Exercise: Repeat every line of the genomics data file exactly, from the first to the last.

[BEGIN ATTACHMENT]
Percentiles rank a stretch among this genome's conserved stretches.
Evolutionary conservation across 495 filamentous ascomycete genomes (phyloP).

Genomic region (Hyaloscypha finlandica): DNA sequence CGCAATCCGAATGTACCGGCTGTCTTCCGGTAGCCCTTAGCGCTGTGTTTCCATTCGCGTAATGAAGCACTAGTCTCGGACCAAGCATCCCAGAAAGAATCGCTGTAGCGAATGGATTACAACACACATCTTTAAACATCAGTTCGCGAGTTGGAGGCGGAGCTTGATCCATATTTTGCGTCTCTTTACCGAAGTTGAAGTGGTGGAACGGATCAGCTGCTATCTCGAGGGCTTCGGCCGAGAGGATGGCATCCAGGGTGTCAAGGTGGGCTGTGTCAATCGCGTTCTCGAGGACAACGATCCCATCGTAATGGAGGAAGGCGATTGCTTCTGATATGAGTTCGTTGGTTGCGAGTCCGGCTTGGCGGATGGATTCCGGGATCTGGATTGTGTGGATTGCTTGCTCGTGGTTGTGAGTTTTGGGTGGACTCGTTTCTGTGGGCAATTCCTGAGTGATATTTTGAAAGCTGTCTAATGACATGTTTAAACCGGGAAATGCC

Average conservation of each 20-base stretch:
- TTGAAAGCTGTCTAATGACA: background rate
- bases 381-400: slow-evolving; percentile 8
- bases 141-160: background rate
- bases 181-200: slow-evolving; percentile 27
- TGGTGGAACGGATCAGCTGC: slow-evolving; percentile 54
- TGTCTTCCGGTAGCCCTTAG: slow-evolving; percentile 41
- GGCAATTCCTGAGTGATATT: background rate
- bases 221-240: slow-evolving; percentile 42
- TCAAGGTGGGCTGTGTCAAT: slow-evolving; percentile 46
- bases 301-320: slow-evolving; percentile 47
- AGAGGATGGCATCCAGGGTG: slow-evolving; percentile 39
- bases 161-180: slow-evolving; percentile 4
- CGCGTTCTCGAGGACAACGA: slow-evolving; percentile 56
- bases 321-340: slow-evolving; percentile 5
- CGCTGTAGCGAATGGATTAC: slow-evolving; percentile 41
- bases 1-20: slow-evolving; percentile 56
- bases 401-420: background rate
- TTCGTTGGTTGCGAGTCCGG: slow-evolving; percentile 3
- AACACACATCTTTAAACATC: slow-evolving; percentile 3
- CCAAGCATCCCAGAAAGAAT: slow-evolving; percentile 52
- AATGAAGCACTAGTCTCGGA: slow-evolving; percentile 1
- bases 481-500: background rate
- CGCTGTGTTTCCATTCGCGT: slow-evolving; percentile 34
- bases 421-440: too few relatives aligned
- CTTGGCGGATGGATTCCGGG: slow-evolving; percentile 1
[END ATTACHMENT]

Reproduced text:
Percentiles rank a stretch among this genome's conserved stretches.
Evolutionary conservation across 495 filamentous ascomycete genomes (phyloP).

Genomic region (Hyaloscypha finlandica): DNA sequence CGCAATCCGAATGTACCGGCTGTCTTCCGGTAGCCCTTAGCGCTGTGTTTCCATTCGCGTAATGAAGCACTAGTCTCGGACCAAGCATCCCAGAAAGAATCGCTGTAGCGAATGGATTACAACACACATCTTTAAACATCAGTTCGCGAGTTGGAGGCGGAGCTTGATCCATATTTTGCGTCTCTTTACCGAAGTTGAAGTGGTGGAACGGATCAGCTGCTATCTCGAGGGCTTCGGCCGAGAGGATGGCATCCAGGGTGTCAAGGTGGGCTGTGTCAATCGCGTTCTCGAGGACAACGATCCCATCGTAATGGAGGAAGGCGATTGCTTCTGATATGAGTTCGTTGGTTGCGAGTCCGGCTTGGCGGATGGATTCCGGGATCTGGATTGTGTGGATTGCTTGCTCGTGGTTGTGAGTTTTGGGTGGACTCGTTTCTGTGGGCAATTCCTGAGTGATATTTTGAAAGCTGTCTAATGACATGTTTAAACCGGGAAATGCC

Average conservation of each 20-base stretch:
- TTGAAAGCTGTCTAATGACA: background rate
- bases 381-400: slow-evolving; percentile 8
- bases 141-160: background rate
- bases 181-200: slow-evolving; percentile 27
- TGGTGGAACGGATCAGCTGC: slow-evolving; percentile 54
- TGTCTTCCGGTAGCCCTTAG: slow-evolving; percentile 41
- GGCAATTCCTGAGTGATATT: background rate
- bases 221-240: slow-evolving; percentile 42
- TCAAGGTGGGCTGTGTCAAT: slow-evolving; percentile 46
- bases 301-320: slow-evolving; percentile 47
- AGAGGATGGCATCCAGGGTG: slow-evolving; percentile 39
- bases 161-180: slow-evolving; percentile 4
- CGCGTTCTCGAGGACAACGA: slow-evolving; percentile 56
- bases 321-340: slow-evolving; percentile 5
- CGCTGTAGCGAATGGATTAC: slow-evolving; percentile 41
- bases 1-20: slow-evolving; percentile 56
- bases 401-420: background rate
- TTCGTTGGTTGCGAGTCCGG: slow-evolving; percentile 3
- AACACACATCTTTAAACATC: slow-evolving; percentile 3
- CCAAGCATCCCAGAAAGAAT: slow-evolving; percentile 52
- AATGAAGCACTAGTCTCGGA: slow-evolving; percentile 1
- bases 481-500: background rate
- CGCTGTGTTTCCATTCGCGT: slow-evolving; percentile 34
- bases 421-440: too few relatives aligned
- CTTGGCGGATGGATTCCGGG: slow-evolving; percentile 1